National Weather Forecast

On Sunday, some showers will remain across New England due to a nearby area of low pressure. A frontal boundary still in the Southeast into the Southern Plains will produce storm chances. Meanwhile, showers and storms will be possible in parts of the western United States due to a cold front – with the best chance of rain in the afternoon.

The heaviest rain from Saturday through Monday will be in New England, where some areas could see at least 3” of rain.

Meanwhile, dry and sunny conditions are expected for the last round of the PGA Championship in Pittsford, NY, on Sunday.


Why the U.S. is so bad at building clean energy, in 3 charts

More from the Washington Post: “The United States has big plans to move away from fossil fuels. By 2050, the Biden administration has promised, the country will have a carbon footprint of zero — thanks to thousands of wind and solar farms, new nuclear and geothermal power plants, electric vehicles and all-electric homes and buildings. There’s just one problem: The United States really isn’t very good at building clean energy. This paradox has become a central question in the anxiety-inducing race to raise the debt ceiling this month. Congressional leaders, haggling over how best to avoid default, have suggested that including legislation to speed up the development of energy projects and power lines — known as “permitting reform” — could help cement a final deal. (They have very different ideas of what that legislation should include: Democrats want to focus on building interstate power lines, while Republicans want to speed up the process of building power plants, including fossil-fuel ones.)

Past climate change to blame for Antarctica’s giant underwater landslides

More from the University of Plymouth: “Scientists have discovered the cause of giant underwater landslides in Antarctica which they believe could have generated tsunami waves that stretched across the Southern Ocean. An international team of researchers, led by Dr Jenny Gales from the University of Plymouth, uncovered layers of weak, fossilised and biologically-rich sediments hundreds of metres beneath the seafloor. These formed beneath extensive areas of underwater landslides, many of which cut more than 100 metres into the seabed. Writing in Nature Communications, the scientists say these weak layers – made up of historic biological material – made the area susceptible to failure in the face of earthquakes and other seismic activity. They also highlight that the layers formed at a time when temperatures in Antarctica were up to 3°C warmer than they are today, when sea levels were higher and ice sheets much smaller than at present.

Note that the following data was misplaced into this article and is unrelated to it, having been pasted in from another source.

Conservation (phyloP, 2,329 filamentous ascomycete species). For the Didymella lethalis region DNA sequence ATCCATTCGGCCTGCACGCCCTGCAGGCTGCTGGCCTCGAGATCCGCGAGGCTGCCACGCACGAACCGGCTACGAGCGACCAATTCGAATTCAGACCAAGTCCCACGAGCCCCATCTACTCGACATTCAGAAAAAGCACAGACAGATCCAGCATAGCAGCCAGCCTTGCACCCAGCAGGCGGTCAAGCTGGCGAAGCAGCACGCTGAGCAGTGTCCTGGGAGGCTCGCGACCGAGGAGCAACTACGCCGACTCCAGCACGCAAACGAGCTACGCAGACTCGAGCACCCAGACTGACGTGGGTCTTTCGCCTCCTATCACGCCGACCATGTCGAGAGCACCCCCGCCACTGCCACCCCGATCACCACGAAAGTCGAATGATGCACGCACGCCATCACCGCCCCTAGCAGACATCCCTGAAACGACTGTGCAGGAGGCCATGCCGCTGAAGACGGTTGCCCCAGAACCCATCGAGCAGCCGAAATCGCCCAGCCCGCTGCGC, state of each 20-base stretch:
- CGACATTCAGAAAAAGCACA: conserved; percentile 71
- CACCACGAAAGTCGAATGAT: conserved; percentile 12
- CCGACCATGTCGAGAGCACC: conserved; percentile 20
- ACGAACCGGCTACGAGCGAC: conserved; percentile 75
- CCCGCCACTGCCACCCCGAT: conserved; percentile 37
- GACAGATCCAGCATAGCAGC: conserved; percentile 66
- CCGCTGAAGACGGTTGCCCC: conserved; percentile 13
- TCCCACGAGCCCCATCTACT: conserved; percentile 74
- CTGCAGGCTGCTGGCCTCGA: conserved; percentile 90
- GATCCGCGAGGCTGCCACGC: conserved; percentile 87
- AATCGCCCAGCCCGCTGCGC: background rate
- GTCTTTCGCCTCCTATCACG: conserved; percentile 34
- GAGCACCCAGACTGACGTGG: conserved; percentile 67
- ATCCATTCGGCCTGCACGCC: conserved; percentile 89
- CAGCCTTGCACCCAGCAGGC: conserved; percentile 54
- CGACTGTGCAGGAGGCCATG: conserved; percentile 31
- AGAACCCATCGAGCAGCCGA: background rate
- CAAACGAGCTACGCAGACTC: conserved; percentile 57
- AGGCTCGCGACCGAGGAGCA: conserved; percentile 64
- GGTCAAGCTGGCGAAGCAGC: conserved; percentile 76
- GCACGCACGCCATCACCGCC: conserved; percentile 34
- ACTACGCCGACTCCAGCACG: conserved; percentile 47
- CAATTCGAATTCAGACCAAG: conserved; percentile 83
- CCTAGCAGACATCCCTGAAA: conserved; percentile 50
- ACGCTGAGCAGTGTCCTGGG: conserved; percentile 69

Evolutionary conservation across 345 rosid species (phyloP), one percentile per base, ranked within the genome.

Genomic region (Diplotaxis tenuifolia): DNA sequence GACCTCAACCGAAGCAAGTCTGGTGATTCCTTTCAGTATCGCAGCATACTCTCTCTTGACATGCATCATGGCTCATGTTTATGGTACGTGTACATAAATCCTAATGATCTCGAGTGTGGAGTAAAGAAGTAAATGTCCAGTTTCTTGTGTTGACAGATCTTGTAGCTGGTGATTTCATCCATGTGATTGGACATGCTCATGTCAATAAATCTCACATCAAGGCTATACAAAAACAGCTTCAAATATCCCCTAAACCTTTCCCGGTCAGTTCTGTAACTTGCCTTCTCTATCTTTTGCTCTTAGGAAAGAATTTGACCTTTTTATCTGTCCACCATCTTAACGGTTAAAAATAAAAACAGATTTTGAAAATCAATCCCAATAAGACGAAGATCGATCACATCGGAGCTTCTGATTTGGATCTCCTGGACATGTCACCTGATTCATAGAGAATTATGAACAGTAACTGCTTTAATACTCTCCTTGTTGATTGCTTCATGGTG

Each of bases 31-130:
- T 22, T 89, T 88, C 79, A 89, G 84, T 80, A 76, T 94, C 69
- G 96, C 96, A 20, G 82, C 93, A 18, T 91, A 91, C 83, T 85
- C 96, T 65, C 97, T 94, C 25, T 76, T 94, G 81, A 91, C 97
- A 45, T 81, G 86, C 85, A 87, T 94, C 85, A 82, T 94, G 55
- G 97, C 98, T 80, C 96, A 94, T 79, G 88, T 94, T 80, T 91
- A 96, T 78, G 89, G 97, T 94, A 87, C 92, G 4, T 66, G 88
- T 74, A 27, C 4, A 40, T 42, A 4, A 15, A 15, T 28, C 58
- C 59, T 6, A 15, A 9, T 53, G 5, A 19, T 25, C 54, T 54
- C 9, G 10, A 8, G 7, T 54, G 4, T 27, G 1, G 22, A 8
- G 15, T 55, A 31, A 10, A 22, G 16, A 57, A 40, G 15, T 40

Replace fossil fuels — with more fossil fuels? That’s one major utility’s plan.

More from Grist: “Austin Wall was attending an environmental law conference at the University of Tennessee not long ago when, during a discussion of natural gas pipeline projects, a map appeared on the screen and gave him a surprise. “I’m like, hold up, that Google Maps looks really familiar to me,” the 25-year-old law student said. “I could find my family’s farm on that map.” Wall’s family lives in rural Dickson County, and its ranch lies within a 10-mile “blast zone” of a pipeline planned for north-central Tennessee. That got his attention. A pipeline exploded in that area in 1992, scorching more than five acres of forest, and a similar disaster could decimate the family’s livelihood raising cattle. But what really dismayed him is why the Tennessee Valley Authority wants to build the project: It plans to replace two coal-fired power plants with natural gas facilities.


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– D.J. Kayser